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The Quiet Promise of Jesus’ Kingdom

Christ the King

By The Rev. Charles Barebo

 Standing in a dirt road in Kajo Keji, South Sudan, I am immersed in a surreal scene. There are no paved roads, no electricity, no cars, no internet, and no cell service. Surrounded by a leper, a cripple, a blind grandmother being led by her granddaughter, it is as if I am walking through a scene in the gospels. 

 Our diocese has finished building our third primary school in the county, and we are there to officially hand the keys over to their bishop and the village elders. Their joy, our joy, is indescribable. There is a feeling of electricity in the air. That feeling, of course, is love and New Hope for their beloved. The opening of this school, this gift from Bethlehem (Pennsylvania) to the people of Dwani, South Sudan, is a gift of unheard extravagance. And the poorest people on the earth proceed to give us a prize ram. Their gift of transformational generosity let us feed the war orphans at St. Bartholomew’s orphanage meat that night. Perhaps more importantly, their gift changed my heart forever.

Today’s gospel sees Jesus talking about his kingdom, that it’s not from this world. That’s worth some thought. We get so caught up in mankind’s world that we might miss the quiet whisper in Jesus’ invitation. In our mad rush of email, social media, our addiction to electronics, we look completely past the kingdom built of love. If we stay focused on this world we will feel that we will never have enough money, things, or happiness. 

But Jesus’ quiet promise of this other kingdom, his kingdom, gives us pause for thought, pause for hope. Jesus has come to give evidence of the truth. And the truth is that we are children of God and created in and by God’s love. The truth is that our focus on possessions and obsession with scarcity deny God’s love and the relationship that is our heritage. The truth is that the best way to follow Christ is to give, give our love. That by giving we walk in Jesus’ footsteps. We live out our call to discipleship.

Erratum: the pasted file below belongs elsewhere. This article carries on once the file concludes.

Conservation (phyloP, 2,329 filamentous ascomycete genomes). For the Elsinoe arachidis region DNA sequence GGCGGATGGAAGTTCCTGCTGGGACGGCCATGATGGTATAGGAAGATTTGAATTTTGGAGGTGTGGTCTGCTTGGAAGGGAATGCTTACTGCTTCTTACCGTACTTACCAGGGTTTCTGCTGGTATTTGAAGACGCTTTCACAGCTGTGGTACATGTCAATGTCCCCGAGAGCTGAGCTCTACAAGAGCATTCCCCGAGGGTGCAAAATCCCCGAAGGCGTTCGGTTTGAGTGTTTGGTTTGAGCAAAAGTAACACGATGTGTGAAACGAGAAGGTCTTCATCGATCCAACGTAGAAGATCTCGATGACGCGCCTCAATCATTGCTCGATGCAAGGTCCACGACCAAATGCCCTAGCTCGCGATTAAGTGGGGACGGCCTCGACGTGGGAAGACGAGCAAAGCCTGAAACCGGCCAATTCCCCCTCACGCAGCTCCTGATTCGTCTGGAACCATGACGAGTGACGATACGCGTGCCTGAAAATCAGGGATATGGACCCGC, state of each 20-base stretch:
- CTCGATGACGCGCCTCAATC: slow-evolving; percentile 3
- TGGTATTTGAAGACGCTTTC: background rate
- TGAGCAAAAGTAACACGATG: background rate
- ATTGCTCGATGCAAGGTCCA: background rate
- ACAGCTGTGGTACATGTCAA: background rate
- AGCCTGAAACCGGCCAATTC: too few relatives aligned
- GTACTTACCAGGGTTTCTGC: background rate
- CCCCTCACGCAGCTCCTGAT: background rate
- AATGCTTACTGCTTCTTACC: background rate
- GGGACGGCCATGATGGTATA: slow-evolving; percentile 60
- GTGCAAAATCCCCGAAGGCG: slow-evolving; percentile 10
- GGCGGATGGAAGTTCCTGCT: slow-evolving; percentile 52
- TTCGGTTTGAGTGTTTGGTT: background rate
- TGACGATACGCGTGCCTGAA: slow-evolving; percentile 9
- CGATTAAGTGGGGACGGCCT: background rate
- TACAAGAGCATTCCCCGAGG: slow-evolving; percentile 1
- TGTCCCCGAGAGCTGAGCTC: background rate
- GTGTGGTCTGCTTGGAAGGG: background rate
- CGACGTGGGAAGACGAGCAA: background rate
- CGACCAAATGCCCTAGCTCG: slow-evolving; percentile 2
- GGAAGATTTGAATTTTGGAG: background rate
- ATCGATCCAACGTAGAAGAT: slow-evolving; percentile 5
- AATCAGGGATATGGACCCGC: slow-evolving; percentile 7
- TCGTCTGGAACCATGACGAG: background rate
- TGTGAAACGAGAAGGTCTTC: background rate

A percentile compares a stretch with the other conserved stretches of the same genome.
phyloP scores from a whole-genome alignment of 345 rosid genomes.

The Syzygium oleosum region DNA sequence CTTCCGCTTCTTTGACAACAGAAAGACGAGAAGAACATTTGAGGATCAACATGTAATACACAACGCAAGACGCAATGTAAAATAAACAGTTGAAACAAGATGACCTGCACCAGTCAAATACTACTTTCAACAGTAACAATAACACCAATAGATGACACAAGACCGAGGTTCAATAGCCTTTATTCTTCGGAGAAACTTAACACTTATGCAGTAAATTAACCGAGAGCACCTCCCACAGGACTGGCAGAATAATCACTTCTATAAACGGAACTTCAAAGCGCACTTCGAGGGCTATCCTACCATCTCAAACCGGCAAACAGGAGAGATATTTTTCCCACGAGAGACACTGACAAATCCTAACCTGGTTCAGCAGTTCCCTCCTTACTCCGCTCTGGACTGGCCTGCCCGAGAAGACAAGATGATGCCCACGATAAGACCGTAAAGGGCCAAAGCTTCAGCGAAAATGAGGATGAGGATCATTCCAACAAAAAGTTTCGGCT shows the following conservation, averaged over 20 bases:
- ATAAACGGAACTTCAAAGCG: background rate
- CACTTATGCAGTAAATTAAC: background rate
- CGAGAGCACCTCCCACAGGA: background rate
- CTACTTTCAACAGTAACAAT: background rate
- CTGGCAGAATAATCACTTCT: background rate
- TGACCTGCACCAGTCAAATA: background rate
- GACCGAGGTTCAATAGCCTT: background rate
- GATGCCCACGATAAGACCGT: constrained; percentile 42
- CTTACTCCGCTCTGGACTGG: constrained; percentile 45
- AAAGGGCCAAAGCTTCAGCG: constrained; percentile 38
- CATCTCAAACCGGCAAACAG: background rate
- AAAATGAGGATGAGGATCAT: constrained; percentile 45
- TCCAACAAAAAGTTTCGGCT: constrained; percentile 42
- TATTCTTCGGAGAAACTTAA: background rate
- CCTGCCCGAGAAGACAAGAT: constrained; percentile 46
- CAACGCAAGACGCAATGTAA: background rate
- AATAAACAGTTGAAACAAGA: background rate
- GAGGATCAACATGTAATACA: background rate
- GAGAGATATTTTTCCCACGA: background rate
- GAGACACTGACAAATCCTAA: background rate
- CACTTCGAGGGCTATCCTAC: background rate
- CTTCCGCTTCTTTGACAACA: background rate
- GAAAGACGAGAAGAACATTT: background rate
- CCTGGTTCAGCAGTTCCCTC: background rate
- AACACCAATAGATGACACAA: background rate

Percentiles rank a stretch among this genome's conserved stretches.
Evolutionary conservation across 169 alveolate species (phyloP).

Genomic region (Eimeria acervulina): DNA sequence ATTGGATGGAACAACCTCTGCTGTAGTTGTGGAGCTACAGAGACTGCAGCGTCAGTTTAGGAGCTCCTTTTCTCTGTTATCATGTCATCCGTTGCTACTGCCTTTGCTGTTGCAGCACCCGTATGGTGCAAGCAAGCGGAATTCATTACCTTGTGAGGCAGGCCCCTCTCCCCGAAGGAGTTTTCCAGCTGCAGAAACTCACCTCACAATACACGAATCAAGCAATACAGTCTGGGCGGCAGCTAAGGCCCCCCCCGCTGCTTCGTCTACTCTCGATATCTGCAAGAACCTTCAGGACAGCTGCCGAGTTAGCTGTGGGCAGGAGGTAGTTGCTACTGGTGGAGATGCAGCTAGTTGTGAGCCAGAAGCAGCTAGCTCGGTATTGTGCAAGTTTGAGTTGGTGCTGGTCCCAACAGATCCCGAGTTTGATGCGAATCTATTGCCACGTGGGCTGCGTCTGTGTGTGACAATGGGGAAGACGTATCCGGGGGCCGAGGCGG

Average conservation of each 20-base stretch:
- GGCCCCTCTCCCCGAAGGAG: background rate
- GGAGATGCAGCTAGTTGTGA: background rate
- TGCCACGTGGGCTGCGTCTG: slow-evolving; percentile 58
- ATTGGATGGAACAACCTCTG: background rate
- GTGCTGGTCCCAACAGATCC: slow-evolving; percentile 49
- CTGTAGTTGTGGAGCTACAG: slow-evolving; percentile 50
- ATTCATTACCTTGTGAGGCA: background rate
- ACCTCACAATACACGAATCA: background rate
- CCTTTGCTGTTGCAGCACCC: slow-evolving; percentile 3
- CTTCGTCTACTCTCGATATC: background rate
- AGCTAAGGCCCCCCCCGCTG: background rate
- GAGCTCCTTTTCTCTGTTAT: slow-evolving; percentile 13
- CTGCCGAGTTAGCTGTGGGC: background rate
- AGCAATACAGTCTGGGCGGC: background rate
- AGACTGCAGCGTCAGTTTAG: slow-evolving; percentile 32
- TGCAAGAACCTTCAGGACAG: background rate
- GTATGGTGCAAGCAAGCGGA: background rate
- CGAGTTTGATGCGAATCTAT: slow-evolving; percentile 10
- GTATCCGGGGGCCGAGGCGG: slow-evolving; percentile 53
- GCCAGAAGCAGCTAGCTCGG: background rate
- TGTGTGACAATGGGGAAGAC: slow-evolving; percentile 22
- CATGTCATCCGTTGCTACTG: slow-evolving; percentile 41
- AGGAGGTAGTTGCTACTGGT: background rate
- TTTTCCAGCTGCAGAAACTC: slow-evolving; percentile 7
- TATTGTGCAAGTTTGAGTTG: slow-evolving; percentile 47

Through all the pain and the suffering, John wants us to see that the Truth is standing in front of Pilate in person. That the Truth will trade his life for Barabbas and for us. This is what the Truth is and does. The Truth is what Jesus is. And in an act of transformational generosity, Jesus is giving his life for the world. And for you and me.

For reflection …
❖ When have you accepted Jesus’ invitation to be a part of his kingdom? How did that feel?
❖ How do you claim God’s love?
❖ When you make a gift, are you aware of the transformation that is/has taken place? Can you describe it?

Charlie Barebo is the Missioner for Stewardship and Development for the Diocese of Bethlehem and chair of the New Hope Campaign, which has raised almost $5 million for projects in KajoKeji, South Sudan.

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